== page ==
Alternatively, to speed up both the training and calculating functions of the neural network, a data dimensionality reduction procedure, such as a principal component analysis, may be used to reduce the dimensionality of the input and target output samples of the neural network, as well as the higher-resolution MR imaging inputs. As known in the art, a principal component analysis is a technique for reducing the expression of given datasets (such as images or sets of MR signals) to their variations from a number of basis sets. In other words, a number of datasets can be analyzed to factor out commonalities and major variations, which are expressed as a basis set. Then, each given dataset is reduced to a vector or matrix of its projection onto the basis set. The result is a significantly reduced way to express datasets which have similarities.
Therefore, a set of sample input data and target data may be reduced in dimensionality via principal component analysis before being used to train a neural network. Thus, the neural network may use fewer hidden nodes and fewer calculations to achieve a properly tuned weighting function, as described in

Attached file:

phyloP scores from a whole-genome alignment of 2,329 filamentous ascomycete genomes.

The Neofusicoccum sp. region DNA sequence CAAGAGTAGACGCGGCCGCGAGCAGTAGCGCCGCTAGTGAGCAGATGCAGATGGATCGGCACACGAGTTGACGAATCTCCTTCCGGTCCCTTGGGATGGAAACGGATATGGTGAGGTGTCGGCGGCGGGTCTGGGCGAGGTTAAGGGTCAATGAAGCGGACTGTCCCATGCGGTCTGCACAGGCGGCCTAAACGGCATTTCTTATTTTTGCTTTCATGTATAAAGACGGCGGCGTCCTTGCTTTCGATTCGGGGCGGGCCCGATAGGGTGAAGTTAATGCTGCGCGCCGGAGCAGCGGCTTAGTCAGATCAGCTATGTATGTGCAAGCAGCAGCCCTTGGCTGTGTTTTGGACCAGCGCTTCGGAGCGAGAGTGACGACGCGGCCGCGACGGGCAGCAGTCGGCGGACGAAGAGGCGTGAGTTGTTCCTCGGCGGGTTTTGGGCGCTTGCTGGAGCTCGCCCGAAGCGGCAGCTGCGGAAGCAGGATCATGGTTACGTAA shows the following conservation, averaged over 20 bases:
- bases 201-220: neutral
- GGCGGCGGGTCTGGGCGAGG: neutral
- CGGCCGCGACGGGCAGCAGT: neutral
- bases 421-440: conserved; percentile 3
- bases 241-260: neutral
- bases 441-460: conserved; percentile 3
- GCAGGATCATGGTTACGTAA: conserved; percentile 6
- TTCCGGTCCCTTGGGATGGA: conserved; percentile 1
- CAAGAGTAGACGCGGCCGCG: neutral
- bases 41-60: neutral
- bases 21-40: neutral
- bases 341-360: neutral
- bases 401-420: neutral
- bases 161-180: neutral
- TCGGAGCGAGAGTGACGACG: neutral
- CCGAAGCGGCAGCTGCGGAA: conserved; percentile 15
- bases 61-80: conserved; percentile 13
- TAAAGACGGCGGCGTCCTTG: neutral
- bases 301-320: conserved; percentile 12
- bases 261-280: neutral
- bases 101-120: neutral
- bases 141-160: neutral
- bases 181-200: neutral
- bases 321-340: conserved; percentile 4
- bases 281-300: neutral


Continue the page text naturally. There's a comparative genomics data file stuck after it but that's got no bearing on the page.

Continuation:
Accordingly, in one embodiment of the present invention, a MR system includes a plurality of gradient coils, an RF coil assembly, a system control, and an image processing unit. The gradient coils are positioned about a bore of a magnet to impress a polarizing magnetic field therein. The RF coil assembly emits RF pulse sequences and receives resulting MR data from a subject within the bore. The system control is configured to develop a coil sensitivity mapping function from sample sets of MR data and determine a given coil sensitivity map which is applied by the imaging processing unit in an MR imaging procedure.
The present invention is also embodied in a method for sensitivity mapping of RF coils. The method includes training a neural network to determine sensitivity profiles, acquiring MR mapping data at a given transmit power and with a given RF pulse characteristic for each of a plurality of coils of an MR system, and inputting the MR mapping data to the neural network to obtain a coil sensitivity profile.
In accordance with another embodiment of the invention, a coil sensitivity generator is disclosed. The generator includes a processing unit that operates a neural network to produce B1 maps. A training data interface is connected to receive sample MR data and input the data to train the neural network. MR mapping signals are acquired by a data acquisition unit from each coil of an RF coil assembly and transmitted to the neural network.
The present invention has been described in terms of the preferred embodiment, and it is recognized that equivalents, alternatives, and modifications, aside from those expressly stated, are possible and within the scope of the appending claims.